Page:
A little further on at Fulton Street is old St. Paul's Chapel. This was used as a place of worship alternately by British and Americans during the Revolution. Washington's pew is marked in the church. The Broadway end of the building is the rear, for the church was built on the river and a lawn sloped down to the water's edge. Thus the sense of remoteness is increased. Going east down Fulton Street through the "swamp" or leather district one comes to the famous Fulton Street fish market. At the west end of Fulton Street is the Washington Street market.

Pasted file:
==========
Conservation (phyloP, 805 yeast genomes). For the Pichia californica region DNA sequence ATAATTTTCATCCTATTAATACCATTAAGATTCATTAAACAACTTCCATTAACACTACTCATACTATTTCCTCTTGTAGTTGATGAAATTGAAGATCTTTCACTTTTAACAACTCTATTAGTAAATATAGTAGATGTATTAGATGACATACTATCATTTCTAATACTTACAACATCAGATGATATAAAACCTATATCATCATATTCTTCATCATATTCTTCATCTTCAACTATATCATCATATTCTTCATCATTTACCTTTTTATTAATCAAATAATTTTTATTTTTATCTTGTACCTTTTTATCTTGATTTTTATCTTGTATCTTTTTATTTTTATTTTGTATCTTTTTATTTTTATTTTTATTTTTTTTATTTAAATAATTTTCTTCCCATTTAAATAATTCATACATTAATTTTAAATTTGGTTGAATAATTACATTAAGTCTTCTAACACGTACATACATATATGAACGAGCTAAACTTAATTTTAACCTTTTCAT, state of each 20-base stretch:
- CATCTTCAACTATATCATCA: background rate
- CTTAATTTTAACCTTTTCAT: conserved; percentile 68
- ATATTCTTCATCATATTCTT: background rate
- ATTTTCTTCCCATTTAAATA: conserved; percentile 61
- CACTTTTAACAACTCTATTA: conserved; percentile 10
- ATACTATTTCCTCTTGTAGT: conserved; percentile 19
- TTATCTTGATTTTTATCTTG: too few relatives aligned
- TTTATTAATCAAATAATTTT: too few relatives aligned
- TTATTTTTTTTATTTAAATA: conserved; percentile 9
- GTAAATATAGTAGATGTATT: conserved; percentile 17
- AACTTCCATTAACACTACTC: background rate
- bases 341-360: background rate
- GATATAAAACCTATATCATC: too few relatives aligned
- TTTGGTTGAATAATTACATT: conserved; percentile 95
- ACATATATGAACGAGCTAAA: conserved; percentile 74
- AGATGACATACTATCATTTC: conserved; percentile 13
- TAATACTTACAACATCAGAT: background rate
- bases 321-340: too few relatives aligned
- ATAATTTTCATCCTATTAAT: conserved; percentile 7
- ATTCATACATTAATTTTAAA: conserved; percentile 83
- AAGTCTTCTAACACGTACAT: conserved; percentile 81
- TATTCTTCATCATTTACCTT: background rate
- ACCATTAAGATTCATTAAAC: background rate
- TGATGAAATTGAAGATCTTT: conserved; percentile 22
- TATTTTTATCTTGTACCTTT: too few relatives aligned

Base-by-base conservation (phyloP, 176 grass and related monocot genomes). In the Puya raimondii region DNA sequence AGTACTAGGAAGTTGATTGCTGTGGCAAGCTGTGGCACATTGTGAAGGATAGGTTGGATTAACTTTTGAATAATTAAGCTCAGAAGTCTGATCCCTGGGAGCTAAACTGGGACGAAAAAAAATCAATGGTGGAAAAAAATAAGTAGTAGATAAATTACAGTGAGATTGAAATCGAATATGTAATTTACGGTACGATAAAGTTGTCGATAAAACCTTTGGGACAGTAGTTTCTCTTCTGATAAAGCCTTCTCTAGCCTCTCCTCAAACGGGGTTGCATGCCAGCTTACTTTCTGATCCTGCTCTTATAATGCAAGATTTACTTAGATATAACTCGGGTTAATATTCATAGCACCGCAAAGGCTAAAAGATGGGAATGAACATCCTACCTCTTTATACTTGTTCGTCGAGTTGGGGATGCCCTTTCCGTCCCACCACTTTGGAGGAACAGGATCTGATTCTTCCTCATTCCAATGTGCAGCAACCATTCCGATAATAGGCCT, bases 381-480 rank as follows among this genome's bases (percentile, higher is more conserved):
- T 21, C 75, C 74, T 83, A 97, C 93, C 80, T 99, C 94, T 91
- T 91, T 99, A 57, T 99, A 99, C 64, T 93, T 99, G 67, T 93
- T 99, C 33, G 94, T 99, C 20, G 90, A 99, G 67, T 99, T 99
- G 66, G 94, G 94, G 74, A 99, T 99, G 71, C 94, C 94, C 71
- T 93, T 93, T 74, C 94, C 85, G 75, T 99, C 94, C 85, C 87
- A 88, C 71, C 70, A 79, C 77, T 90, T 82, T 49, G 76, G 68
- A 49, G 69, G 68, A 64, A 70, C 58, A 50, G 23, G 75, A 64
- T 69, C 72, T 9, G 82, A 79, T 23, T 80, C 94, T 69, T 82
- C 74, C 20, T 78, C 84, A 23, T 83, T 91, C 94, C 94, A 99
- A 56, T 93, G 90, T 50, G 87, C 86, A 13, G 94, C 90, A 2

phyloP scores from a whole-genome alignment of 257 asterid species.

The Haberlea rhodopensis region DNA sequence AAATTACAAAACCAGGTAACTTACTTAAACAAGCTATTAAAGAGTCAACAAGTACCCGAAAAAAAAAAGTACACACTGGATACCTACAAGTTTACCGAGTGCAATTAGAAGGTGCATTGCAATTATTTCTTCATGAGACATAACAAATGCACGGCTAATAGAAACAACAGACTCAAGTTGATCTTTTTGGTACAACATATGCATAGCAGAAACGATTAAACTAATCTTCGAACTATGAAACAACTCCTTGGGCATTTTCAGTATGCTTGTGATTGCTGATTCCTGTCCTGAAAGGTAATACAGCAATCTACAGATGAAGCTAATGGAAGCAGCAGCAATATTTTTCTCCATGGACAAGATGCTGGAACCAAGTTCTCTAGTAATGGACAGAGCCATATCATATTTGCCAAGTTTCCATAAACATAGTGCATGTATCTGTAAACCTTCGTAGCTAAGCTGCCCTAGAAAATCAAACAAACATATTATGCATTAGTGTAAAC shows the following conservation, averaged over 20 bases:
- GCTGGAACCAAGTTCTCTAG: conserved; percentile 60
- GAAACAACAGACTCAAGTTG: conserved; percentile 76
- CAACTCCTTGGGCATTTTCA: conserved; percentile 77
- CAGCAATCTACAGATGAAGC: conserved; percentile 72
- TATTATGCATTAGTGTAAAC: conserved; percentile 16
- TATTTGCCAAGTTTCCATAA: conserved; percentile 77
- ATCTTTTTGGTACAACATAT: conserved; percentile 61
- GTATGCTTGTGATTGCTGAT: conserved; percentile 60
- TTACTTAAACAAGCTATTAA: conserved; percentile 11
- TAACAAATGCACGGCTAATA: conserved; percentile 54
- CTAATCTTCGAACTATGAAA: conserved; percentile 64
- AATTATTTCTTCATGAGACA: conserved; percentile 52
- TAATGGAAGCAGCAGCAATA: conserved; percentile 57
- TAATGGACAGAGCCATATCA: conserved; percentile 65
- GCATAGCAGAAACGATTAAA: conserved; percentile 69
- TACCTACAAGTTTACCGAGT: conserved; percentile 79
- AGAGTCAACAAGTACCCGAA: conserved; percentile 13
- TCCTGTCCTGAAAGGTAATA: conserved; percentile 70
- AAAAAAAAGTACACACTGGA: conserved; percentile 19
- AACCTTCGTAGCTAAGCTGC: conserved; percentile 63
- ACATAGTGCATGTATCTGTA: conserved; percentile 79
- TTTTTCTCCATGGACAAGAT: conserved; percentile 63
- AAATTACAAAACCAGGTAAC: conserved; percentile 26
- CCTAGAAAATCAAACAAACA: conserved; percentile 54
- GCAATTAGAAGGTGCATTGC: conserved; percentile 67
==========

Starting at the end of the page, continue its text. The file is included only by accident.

Trinity Church stands at the head of Wall Street. It is the wealthiest parish in America and is of fine Gothic architecture. The present building is the third one erected on this site. The Churchyard has a 391 1/2 foot front on Broadway, and an average depth of 243 feet. The land is worth $40,000,000 making an average of about $420 a square foot. If you will have the good fortune to be buried in Trinity Churchyard, you will occupy a plot of ground worth the modest sum of $11,760. Burials still take place in the family vaults built beneath the surface. The church owns $10,000,000 worth of productive real estate in the lower part of the city which brings in an annual income of $750,000. Much of this income is used in missions and philanthropic enterprises. The church has several beautiful bronze doors and a wonderful marble altar, the gift of the Astor family. Services are held regularly. Alexander Hamilton and Robert Fulton are buried in this Churchyard. In an early day, Trinity Church spire was a dominating landmark in the city. Now it is lost among the lofty surrounding skyscrapers. It is about one half the height of buildings immediately around it and one third the height of the Woolworth Building a few blocks to the north of it on Broadway.